Dan probably didn’t share that story with the moms at his new suburban playground, but possibly the dad in a chapter from his book titled “Some Friendly Advice to the Aloof Hipster Dad at the Playground” would have gotten a kick out of it. But these are some of the sacrifices you make when you move to the suburbs.

But like I said, Dan was selling the ‘burbs hard and he claims it’s all about the driveway. “I thought the greatest part about the whole thing was going to be having a yard, but I’ve really come around because now I know the greatest part is having a driveway,” he said of his revelation. As we bantered about the foibles of having a car in the city, I recalled how just that morning my whole family had to hustle out the door in the half hour we had from when we woke up to the 8:30 am cutoff time for street cleaning. Dan was starting to convince me.

And then in a moment of weakness he recalled some of the things he actually does miss about Brooklyn. “I miss that creative element. I miss being around so many people that are in creative fields.” He continued, “I have to say that after last night, after going to that reading and seeing old friends, that is what you give up. Which is a huge thing to give up.” Remembering back to the old times Dan told me, “ I remember when I was living in Brooklyn, towards the end, I was getting really cynical and jaded. I felt like every person I’d walk by, I’d overhear a conversation about that person’s independent screenplay they had in development. And here everyone is talking about how they can’t find a good contractor who comes on time.” Really he’s not sure where he fits in, but for now Dan and his family are faring well in the ‘burbs.

When I get around to professing my love for Dan Gets a Minivan, Dan said, “Yea, I’ve been hearing it from so many women especially. It’s so interesting and surprising, women just love it!” I have to explain to him that we women love to hear about a good S.A.H.D.–it’s like parenting erotica. “Maybe it’s that it’s just not that different really, mom, dad, whatever. I call it Parent with Penis. There’s really no big difference really, it’s just that we have the penis.” This is why I admire Dan. If only my husband saw it that way.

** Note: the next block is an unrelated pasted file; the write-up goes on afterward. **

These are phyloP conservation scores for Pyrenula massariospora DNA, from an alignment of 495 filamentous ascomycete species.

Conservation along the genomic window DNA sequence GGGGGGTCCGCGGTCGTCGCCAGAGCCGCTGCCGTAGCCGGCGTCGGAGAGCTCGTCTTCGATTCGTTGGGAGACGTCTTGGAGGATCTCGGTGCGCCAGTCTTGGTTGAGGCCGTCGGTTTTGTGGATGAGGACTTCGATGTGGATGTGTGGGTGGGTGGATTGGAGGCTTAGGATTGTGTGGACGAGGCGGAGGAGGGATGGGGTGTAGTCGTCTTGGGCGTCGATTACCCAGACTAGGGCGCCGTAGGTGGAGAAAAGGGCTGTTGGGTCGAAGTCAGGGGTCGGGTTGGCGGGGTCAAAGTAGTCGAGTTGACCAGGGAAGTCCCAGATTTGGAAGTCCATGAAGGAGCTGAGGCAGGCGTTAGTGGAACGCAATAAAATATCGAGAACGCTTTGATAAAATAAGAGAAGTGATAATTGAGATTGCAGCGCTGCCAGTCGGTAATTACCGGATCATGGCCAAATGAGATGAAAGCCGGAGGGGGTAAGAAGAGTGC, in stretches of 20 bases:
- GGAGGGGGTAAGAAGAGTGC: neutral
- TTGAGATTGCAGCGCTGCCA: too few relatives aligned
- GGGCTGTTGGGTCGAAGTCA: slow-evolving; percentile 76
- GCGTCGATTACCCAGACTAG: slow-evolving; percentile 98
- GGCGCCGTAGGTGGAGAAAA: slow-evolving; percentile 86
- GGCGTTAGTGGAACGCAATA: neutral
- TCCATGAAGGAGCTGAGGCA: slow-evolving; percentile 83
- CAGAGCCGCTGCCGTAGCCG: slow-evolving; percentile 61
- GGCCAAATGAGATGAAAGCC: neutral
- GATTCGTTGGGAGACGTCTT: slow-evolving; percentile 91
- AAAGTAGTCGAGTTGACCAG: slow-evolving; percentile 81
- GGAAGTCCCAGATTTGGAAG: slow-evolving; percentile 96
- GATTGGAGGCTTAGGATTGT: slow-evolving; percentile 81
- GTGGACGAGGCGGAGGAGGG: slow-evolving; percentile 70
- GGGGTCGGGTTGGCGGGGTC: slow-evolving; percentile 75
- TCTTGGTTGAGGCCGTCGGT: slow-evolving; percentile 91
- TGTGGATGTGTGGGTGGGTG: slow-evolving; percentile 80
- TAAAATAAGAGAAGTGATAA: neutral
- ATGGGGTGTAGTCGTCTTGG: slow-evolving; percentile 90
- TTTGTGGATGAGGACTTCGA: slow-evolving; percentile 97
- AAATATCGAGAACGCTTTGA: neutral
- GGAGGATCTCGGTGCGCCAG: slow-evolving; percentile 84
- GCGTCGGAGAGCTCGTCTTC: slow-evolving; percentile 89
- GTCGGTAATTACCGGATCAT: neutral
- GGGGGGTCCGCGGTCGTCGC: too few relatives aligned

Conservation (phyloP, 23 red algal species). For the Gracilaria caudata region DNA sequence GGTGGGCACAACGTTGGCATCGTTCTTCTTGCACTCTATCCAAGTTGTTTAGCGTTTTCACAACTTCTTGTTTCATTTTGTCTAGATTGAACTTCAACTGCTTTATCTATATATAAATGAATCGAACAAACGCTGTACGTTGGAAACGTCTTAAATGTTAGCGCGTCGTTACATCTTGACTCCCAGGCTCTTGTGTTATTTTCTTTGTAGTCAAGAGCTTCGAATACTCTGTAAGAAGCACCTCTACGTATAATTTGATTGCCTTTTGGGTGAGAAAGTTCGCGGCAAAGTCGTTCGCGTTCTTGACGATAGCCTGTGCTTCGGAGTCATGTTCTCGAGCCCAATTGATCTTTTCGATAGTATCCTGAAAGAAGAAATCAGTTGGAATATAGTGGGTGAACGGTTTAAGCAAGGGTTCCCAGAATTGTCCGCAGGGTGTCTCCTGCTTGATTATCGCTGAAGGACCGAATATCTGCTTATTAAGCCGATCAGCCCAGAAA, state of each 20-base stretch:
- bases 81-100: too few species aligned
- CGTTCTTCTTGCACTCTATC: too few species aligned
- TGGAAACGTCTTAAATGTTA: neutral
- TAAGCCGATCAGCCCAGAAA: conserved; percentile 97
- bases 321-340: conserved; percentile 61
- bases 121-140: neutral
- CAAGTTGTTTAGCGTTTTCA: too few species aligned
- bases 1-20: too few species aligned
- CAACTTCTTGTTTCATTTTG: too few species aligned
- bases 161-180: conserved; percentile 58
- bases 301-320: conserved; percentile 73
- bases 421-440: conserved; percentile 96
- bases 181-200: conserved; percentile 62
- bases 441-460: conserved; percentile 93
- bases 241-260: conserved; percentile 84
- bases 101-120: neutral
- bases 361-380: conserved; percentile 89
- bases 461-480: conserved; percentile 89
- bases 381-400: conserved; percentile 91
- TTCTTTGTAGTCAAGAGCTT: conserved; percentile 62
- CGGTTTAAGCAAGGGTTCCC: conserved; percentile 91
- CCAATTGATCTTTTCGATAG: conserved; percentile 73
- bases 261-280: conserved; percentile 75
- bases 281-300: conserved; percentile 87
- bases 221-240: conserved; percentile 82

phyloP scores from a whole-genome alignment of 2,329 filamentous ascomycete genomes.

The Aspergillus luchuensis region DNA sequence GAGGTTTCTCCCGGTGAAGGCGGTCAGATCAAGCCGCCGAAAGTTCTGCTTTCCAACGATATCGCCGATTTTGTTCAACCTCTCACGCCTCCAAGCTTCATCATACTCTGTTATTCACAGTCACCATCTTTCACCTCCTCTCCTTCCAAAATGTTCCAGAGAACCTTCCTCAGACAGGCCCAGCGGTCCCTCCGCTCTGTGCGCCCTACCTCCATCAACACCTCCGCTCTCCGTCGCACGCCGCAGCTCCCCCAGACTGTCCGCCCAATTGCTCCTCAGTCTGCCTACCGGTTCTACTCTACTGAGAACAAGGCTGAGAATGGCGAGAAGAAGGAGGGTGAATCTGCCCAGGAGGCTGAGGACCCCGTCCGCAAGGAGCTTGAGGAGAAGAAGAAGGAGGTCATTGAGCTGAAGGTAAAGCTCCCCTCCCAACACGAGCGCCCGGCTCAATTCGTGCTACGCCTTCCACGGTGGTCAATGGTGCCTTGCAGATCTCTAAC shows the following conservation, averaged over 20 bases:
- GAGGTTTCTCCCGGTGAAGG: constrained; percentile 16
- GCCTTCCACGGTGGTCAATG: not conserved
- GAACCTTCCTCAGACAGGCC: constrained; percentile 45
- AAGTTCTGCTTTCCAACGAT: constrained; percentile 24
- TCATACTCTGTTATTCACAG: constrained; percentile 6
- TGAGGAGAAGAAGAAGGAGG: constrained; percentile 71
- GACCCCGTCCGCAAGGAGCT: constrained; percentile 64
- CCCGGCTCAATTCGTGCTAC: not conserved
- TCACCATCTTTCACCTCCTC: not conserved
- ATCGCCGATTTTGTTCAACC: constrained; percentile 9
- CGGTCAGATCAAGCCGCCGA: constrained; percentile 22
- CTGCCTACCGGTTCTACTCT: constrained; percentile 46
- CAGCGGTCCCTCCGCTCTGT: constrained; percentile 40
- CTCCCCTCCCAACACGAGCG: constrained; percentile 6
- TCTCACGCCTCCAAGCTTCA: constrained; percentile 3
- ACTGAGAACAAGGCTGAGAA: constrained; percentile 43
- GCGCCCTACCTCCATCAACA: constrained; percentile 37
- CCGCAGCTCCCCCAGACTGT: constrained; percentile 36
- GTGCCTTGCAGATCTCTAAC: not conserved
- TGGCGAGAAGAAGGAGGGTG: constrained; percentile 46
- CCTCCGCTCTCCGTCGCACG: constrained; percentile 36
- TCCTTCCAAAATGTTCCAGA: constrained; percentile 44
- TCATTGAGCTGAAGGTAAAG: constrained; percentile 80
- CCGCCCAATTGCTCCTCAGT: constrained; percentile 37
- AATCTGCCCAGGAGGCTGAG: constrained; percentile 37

If I haven’t convinced you about how great Dan Gets a Minivan is, well then maybe hearing that the book was optioned by Adam Sandler’s Happy Madison Productions for a TV series will give you an idea how great the book really is. Dan wouldn’t give me an answer on who he would want to play him in the show, but when I asked if he would possibly want to play himself he reminded me about the essay in the book titled “On No Longer Giving a Shit.” Now that he’s reconsidered his ambitions, he’s quite happy just driving the carpool and jumping on the trampoline (suburban advantage) in the backyard.

Plans for the next book aren’t in the works yet but Dan is still writing essays and recently had a piece published in the Wall Street Journal titled “A Day in Dad’s Traveling Think Tank”. He’s also filming a talk show in his minivan, “Dan Zevin’s Star Vehicle,” for the local public access station, Larchmont Mamaroneck Cable TV, which of course can also be seen on YouTube. In the show Dan gets the opportunity to talk to everyday people like a party clown, a yoga instructor and the checkout girl from the local grocery. Dan and his minivan are going where no man and his minivan have gone before.